Snowdonia may be a small area, but walkers are spoiled for choice with mountain paths, woodland walking routes and walks through charming stone-built villages steeped in history...
Snowdonia National Park is criss-crossed with paths that lead through wild mountains, across ancient woodlands and along rivers, estuaries and lakes, passing through stone-built villages and handsome market towns.
This area of Wales may be small, but it's landscape is surprisingly varied, and steeped in legend and history. There's so much to explore, so many walking routes to take. It's a blessing and a curse: you're simply spoiled for choice. Here, we try to narrow things down.
At Bontnewydd, the kissing gates into Coedydd Aber Nature Reserve herald a four mile ramble along enchanting woodland and water.
It’s best to come in winter, when rapids cascade over the boulders of Afon Rhaeadr Fawr and the waterfalls are at their fullest.
Cross the footbridge, pass the remains of an Iron Age roundhouse and kiln, then continue on to Aber Falls, where the water spills a magnificent 120 feet. A footbridge leads to a higher viewpoint.
Climb over a stile, cross a footbridge at a smaller waterfall, and continue over open land. The path traverses streams to higher land.
Look out for birds of prey and wild ponies as you follow the North Wales Path, then watch for a stony track downhill. Once you've arrived at to the lane to town, turn left for refreshments at Abergwyngregyn or right to return to the car park.
12 miles south of Aber Falls, the ribbon lake of Llyn Ogwen is a place of legend. Here, King Arthur’s knight Bedwyr Bedrydant flung the mythical sword of Excalibur into the lake, where it’s said to remain to this day.
To join this easy three mile walk, cross the road at Ogwen Cottage, turn left and go through the gap in the stone wall. Cross the bridge and follow the boulder-strewn river upstream to the lake.
The path follows the shoreline before veering uphill, views opening out across the lake and the mountains beyond. Carry on over a footbridge at Afon Lloer and again over the Afon Denau at the bottom of a farm track, and walk the A5 pavement back to Ogwen Cottage.
Also starting from Ogwen Visitor Centre near Bethesda, this tough four mile hike climbs to Y Garn.
It’s a walk full of drama and challenge that crosses boulder fields and ill-defined pathways at times. Take a hot flask and pack a picnic: there are no refreshments in this harsh mountain environment.
The route is easy as far as Llyn Idwal, where it follows the eastern shore of the lake. From here, clamber up the rough path to the Devil’s Kitchen, an eerie black crack resembling a chimney that smokes with steam - when the devil is cooking, allegedly.
Cross the stile at the top and follow the clear path from Glyder Fawr to Y Garn. Follow the route down towards Cwm Idwal, with views to Anglesey and the Irish Sea on clear days, then the western shore of Llyn Idwal back to your starting point.
There are several approaches to Wales’ highest mountain, from the relatively easy Llanberis pony track that follows the railway line, to the knife-edged Crib Goch ridge route.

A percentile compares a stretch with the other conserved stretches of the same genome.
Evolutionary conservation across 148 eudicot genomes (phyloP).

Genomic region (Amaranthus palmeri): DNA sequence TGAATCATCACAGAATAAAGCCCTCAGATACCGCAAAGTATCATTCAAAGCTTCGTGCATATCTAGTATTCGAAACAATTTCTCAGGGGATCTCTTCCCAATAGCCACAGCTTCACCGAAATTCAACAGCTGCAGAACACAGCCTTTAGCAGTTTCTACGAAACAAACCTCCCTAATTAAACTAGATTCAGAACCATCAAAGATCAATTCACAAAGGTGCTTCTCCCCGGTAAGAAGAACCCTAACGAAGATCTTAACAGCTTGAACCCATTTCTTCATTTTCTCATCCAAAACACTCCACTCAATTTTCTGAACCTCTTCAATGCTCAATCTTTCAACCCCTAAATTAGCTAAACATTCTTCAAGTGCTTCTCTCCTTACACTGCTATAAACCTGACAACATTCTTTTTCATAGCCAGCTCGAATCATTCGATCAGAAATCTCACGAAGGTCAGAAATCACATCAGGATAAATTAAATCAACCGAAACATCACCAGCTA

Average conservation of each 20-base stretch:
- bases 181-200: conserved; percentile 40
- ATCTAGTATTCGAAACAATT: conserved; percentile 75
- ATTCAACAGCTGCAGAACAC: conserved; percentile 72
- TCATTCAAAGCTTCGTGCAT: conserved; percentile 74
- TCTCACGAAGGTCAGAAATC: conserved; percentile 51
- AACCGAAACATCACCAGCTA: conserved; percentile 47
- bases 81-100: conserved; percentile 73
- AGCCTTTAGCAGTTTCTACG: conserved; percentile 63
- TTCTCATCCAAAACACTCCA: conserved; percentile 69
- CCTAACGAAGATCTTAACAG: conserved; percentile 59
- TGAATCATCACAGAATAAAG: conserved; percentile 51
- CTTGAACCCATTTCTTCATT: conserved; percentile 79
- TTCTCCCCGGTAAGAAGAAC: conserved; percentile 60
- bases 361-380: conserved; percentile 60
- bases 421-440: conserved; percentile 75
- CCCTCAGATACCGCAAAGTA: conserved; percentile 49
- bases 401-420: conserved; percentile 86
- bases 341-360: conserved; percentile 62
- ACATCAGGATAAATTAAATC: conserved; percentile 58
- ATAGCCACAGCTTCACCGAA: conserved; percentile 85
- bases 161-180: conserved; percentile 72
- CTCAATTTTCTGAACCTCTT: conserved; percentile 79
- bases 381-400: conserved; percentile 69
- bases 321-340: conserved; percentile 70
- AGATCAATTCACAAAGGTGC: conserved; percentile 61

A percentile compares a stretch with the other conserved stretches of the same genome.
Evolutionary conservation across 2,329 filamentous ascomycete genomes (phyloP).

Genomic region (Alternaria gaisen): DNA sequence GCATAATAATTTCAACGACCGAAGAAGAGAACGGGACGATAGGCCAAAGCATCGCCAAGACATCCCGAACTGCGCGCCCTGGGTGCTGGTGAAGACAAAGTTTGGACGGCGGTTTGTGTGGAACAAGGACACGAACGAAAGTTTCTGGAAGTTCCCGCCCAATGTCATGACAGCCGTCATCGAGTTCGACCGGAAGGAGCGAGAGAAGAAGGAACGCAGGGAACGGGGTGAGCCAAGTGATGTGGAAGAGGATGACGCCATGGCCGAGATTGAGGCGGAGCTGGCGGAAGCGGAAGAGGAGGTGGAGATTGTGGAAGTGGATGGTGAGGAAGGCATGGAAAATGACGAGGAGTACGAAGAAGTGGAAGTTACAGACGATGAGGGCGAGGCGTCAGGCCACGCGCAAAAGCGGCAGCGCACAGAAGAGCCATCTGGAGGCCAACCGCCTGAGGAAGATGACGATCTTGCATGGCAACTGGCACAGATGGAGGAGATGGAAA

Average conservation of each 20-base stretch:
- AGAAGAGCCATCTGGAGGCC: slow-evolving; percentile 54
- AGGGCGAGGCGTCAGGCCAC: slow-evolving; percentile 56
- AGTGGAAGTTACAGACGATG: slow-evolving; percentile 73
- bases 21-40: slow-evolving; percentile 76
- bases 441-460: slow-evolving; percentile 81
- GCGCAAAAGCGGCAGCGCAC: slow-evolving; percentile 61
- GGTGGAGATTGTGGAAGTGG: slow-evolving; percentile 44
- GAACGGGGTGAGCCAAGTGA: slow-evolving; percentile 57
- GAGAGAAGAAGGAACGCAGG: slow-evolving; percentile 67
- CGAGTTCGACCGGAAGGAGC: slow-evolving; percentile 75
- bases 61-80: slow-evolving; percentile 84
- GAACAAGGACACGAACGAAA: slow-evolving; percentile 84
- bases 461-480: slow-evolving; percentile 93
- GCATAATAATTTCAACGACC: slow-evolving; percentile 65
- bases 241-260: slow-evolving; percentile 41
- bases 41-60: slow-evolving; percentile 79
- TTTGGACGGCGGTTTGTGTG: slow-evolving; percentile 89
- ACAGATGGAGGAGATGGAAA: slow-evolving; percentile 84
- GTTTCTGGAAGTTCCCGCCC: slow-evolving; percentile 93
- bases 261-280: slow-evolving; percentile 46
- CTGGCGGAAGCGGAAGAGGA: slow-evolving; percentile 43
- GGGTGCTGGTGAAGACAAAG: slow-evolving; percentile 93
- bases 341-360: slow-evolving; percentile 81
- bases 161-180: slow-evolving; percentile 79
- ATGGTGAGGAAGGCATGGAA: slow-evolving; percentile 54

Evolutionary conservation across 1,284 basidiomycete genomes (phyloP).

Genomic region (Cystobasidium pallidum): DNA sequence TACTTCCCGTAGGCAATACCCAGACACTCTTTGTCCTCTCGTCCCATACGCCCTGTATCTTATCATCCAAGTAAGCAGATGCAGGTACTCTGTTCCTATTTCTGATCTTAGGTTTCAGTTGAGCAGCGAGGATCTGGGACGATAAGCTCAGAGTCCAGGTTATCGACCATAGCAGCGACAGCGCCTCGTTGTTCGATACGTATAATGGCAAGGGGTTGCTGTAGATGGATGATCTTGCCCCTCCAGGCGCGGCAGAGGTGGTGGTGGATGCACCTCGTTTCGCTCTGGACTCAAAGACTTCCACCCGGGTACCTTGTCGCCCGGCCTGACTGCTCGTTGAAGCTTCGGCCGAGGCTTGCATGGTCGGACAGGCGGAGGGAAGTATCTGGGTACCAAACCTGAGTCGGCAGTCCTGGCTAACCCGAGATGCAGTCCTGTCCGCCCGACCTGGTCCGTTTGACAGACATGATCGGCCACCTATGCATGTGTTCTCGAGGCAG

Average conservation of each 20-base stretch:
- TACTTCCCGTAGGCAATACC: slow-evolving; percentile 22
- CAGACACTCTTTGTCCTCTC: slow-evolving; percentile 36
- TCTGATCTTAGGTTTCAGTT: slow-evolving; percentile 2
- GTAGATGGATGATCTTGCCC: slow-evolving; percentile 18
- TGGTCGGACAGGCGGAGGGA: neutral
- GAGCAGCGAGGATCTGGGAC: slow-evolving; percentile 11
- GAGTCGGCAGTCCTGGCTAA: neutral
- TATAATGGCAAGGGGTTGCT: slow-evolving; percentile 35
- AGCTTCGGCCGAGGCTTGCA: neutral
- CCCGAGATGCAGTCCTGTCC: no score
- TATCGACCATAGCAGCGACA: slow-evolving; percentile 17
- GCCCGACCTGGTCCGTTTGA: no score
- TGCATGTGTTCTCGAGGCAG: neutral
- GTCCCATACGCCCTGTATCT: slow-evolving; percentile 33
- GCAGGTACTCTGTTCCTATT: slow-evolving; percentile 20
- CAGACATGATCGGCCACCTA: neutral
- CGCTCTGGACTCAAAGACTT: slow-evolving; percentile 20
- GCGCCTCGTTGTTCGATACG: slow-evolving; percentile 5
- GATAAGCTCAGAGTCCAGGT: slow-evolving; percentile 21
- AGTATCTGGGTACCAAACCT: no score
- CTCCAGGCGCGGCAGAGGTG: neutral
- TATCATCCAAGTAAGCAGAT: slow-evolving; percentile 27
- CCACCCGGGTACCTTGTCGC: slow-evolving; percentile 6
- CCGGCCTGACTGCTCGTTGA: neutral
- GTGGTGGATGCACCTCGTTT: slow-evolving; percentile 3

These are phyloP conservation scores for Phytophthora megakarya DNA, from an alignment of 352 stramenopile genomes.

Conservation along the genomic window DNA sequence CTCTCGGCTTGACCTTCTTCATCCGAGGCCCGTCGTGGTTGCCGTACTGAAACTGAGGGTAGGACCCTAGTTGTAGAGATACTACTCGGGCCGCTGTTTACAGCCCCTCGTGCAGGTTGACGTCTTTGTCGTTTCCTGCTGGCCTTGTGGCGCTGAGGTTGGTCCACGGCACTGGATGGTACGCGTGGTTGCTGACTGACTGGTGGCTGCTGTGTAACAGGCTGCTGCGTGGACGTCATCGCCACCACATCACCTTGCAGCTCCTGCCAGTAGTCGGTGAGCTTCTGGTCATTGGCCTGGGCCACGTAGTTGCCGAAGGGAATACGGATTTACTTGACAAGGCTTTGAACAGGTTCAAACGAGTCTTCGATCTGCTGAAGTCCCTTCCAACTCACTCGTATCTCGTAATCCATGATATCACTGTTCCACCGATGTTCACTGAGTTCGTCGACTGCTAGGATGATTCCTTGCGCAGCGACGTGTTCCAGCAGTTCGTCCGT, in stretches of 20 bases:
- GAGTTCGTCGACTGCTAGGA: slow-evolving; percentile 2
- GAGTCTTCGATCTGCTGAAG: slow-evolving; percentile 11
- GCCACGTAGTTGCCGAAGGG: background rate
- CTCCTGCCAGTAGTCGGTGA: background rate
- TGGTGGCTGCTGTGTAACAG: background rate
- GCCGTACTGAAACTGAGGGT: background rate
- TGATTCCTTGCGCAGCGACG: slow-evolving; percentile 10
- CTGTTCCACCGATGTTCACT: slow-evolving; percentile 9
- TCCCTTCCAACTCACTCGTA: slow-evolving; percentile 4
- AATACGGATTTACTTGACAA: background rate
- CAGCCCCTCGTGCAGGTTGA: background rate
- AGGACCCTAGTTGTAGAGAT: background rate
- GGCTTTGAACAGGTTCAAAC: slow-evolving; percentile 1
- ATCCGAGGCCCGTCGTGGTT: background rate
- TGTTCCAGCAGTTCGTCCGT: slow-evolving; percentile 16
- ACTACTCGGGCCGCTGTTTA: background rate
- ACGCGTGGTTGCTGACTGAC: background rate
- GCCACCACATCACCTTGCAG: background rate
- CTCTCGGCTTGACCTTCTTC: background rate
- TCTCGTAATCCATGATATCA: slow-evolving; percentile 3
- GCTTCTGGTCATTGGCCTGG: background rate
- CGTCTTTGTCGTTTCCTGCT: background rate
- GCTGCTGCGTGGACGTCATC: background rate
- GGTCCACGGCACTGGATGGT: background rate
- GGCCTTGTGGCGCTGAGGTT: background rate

The eight mile Miner’s Trail to the summit and back is still a challenging climb, but avoids heart-pumping scrambles. Park at Pen-y-Pass car park and head up the wide gravel path that slopes gently upwards, the mountains of Snowdonia rippling out to the horizon.
The first part winds through through mountain lakes, until wide smooth track gives way to rough stone and lung-busting gradients. The views from the top of Snowdon on clear days, however, make that final push worthwhile.
The landscapes of Snowdonia are filled with legend and Beddgelert is no different. From the village, follow the west bank of the River Glaslyn and cross the field to the monument of Gelert’s grave.
Story goes: the 13th century Prince Llywelyn, returning from a hunt, found his hound Gelert covered in blood and his baby’s cradle blood-stained and empty.
Assuming the worst, he slew the dog with his sword, only to find his crying child next to a dead and bloodied wolf: Gelert had savaged the wolf and saved his child.
Continue to Beudy Buarth Gwyn and a bronze cast of Gelert, then return to the river, watching out for herons and dippers. Cross the river at the footbridge and retrace your steps along the east bank of the river. After the pleasant one mile walk, relax in one of Beddgelert’s cafes.
This four mile National Trust walk offers both industrial heritage and natural beauty. Follow the lane alongside the River Gamlan from the village hall at Ganllwyd, crossing the bridge and veering right to the Black Falls.
The two waterfalls are particularly spectacular in autumn colour or in the silver frosts of winter after heavy rain. Follow the marked paths through woodland and out onto open hillside.
The signed pathways take you past 19th century gold workings, pounding mills, a barracks and powder hut, before continuing on to an abandoned cottage.
Follow forestry tracks to Meirionnydd National Trust Workbase and Tyn-y-groes Inn Hotel, a good watering hole, before taking the road back to Ganllwyd.
What a superb nine mile hike this is, following the estuary all the way from the seaside town of Barmouth to Dolgellau in the Snowdonia National Park.
From Porkington Terrace on the waterfront, the trail shoots out across the railway causeway that spans the mouth of the estuary.
From Morfa Mawddach railway halt, the dismantled railway track continues through Arthog Bog Nature Reserve and along the waters of Afon Mawddach with stunning views over estuary sands and marshes to the forests and mountains that flank the water on the far side.
Take time to explore the attractive market town of Dolgellau with its numerous pubs and cafes before catching a bus back to Barmouth.
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